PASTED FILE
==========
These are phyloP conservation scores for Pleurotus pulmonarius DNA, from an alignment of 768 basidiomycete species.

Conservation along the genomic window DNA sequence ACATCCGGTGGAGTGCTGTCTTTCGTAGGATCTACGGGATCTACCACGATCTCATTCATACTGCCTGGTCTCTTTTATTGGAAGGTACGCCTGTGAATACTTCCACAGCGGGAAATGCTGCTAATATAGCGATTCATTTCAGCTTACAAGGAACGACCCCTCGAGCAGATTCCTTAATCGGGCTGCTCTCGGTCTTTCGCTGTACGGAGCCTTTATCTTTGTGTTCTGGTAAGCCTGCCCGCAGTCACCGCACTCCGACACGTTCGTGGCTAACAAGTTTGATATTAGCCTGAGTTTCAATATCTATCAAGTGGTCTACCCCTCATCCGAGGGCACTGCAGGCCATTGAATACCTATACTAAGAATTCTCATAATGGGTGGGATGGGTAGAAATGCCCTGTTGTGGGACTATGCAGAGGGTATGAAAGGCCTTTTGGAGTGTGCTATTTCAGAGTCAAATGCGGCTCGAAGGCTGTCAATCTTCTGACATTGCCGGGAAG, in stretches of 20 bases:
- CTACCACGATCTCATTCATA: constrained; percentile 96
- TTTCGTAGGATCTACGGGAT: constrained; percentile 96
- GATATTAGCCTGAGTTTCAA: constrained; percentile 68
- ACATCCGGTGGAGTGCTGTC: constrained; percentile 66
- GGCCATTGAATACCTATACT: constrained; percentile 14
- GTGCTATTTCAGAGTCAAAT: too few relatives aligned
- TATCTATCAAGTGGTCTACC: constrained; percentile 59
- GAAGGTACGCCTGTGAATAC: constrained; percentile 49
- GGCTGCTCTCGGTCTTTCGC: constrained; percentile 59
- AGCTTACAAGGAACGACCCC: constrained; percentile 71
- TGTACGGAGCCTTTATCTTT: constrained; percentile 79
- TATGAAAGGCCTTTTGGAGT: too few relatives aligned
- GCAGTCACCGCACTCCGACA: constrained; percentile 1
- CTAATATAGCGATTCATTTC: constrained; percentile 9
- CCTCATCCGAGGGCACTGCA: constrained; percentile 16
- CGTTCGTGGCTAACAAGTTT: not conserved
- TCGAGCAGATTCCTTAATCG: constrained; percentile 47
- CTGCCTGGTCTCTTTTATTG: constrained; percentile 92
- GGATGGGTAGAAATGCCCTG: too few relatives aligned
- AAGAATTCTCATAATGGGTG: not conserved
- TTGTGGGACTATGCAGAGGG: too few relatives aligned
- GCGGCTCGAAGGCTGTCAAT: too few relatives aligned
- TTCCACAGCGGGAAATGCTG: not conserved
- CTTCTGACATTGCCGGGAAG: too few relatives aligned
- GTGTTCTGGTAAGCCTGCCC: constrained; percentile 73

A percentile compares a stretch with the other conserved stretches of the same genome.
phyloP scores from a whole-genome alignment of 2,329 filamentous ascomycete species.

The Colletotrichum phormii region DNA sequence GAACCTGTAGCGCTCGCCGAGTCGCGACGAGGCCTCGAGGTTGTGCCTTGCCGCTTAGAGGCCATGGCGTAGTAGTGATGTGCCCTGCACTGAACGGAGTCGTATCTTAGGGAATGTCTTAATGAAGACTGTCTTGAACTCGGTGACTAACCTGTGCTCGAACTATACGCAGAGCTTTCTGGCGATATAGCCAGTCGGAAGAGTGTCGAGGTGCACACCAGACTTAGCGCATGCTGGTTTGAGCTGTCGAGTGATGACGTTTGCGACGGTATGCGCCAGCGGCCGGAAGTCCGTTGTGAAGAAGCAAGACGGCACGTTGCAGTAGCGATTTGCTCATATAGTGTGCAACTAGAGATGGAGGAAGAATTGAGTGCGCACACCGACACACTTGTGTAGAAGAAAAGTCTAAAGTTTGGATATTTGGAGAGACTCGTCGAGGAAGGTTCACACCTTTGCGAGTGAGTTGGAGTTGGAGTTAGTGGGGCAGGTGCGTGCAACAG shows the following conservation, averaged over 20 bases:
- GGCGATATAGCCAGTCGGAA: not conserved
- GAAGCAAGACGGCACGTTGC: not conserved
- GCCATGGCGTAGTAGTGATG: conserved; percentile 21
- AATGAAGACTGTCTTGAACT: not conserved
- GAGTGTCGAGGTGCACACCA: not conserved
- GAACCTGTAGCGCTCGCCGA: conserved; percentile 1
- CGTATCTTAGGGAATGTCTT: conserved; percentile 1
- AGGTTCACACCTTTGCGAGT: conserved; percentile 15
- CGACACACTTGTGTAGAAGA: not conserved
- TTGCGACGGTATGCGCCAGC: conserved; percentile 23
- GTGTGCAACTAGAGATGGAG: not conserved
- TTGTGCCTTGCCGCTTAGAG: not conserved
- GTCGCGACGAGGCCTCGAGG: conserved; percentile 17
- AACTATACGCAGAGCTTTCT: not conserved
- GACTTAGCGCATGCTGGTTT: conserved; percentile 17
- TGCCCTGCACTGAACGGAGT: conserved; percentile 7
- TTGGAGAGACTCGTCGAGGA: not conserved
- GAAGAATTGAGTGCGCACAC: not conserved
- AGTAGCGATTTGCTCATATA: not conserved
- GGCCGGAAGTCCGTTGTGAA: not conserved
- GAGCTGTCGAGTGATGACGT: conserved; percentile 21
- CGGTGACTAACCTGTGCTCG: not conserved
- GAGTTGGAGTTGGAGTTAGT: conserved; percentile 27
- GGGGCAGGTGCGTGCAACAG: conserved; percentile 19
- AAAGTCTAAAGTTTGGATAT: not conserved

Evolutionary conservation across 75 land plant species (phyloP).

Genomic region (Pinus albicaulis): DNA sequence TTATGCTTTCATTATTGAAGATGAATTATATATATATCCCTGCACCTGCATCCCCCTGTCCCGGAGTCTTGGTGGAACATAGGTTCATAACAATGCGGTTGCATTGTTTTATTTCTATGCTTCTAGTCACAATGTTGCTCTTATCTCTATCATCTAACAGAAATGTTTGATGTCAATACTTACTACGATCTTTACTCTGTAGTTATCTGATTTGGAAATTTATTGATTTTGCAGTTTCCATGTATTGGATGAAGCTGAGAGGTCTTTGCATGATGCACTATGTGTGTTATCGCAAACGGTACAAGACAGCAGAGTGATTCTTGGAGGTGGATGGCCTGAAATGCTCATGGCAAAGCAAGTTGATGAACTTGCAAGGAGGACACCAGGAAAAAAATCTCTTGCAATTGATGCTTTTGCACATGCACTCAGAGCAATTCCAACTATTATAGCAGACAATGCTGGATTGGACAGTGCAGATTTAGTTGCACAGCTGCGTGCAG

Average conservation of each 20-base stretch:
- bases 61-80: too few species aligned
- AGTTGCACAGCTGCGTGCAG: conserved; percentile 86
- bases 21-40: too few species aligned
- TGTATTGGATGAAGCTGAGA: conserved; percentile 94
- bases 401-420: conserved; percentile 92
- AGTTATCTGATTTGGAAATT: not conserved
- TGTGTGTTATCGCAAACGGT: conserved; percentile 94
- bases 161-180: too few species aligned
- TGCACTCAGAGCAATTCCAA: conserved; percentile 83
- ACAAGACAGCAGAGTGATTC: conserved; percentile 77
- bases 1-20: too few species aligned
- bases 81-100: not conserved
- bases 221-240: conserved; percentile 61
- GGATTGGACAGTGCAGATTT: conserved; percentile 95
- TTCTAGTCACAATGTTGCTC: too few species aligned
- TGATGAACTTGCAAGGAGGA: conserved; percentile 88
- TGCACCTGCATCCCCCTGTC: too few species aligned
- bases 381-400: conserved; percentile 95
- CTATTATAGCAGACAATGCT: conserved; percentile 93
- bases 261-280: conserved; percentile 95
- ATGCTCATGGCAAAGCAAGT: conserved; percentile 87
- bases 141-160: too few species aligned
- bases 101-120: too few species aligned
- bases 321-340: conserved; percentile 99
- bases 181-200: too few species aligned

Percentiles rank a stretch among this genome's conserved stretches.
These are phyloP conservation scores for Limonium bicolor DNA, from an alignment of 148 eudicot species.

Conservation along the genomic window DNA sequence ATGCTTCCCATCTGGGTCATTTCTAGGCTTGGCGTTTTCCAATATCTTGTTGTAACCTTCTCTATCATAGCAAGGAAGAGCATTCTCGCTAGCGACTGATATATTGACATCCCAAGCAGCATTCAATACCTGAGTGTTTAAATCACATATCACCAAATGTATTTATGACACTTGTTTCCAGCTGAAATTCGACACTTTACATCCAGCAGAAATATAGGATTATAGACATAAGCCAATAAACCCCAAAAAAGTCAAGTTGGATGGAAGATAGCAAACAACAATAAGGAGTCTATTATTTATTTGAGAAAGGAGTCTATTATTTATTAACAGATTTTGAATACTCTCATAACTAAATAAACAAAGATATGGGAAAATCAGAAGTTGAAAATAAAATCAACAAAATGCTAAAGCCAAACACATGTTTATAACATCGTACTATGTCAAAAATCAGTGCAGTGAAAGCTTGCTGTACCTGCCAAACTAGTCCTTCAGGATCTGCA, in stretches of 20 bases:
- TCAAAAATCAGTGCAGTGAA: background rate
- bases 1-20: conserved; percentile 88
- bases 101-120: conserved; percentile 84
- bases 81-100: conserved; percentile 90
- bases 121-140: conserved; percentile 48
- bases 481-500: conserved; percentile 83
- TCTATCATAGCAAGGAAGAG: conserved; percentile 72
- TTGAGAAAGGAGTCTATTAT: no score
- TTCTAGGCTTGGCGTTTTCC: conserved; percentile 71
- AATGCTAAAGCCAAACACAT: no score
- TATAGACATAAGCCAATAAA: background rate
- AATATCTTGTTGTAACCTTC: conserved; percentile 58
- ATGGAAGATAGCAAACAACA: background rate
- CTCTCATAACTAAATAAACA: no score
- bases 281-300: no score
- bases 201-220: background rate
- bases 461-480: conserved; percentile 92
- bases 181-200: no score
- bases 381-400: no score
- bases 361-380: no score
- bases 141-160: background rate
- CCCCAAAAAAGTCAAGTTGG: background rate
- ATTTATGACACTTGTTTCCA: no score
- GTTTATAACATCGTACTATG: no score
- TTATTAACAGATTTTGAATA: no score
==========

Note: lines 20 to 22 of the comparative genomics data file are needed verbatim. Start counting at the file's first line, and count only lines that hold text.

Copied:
- CTGCCTGGTCTCTTTTATTG: constrained; percentile 92
- GGATGGGTAGAAATGCCCTG: too few relatives aligned
- AAGAATTCTCATAATGGGTG: not conserved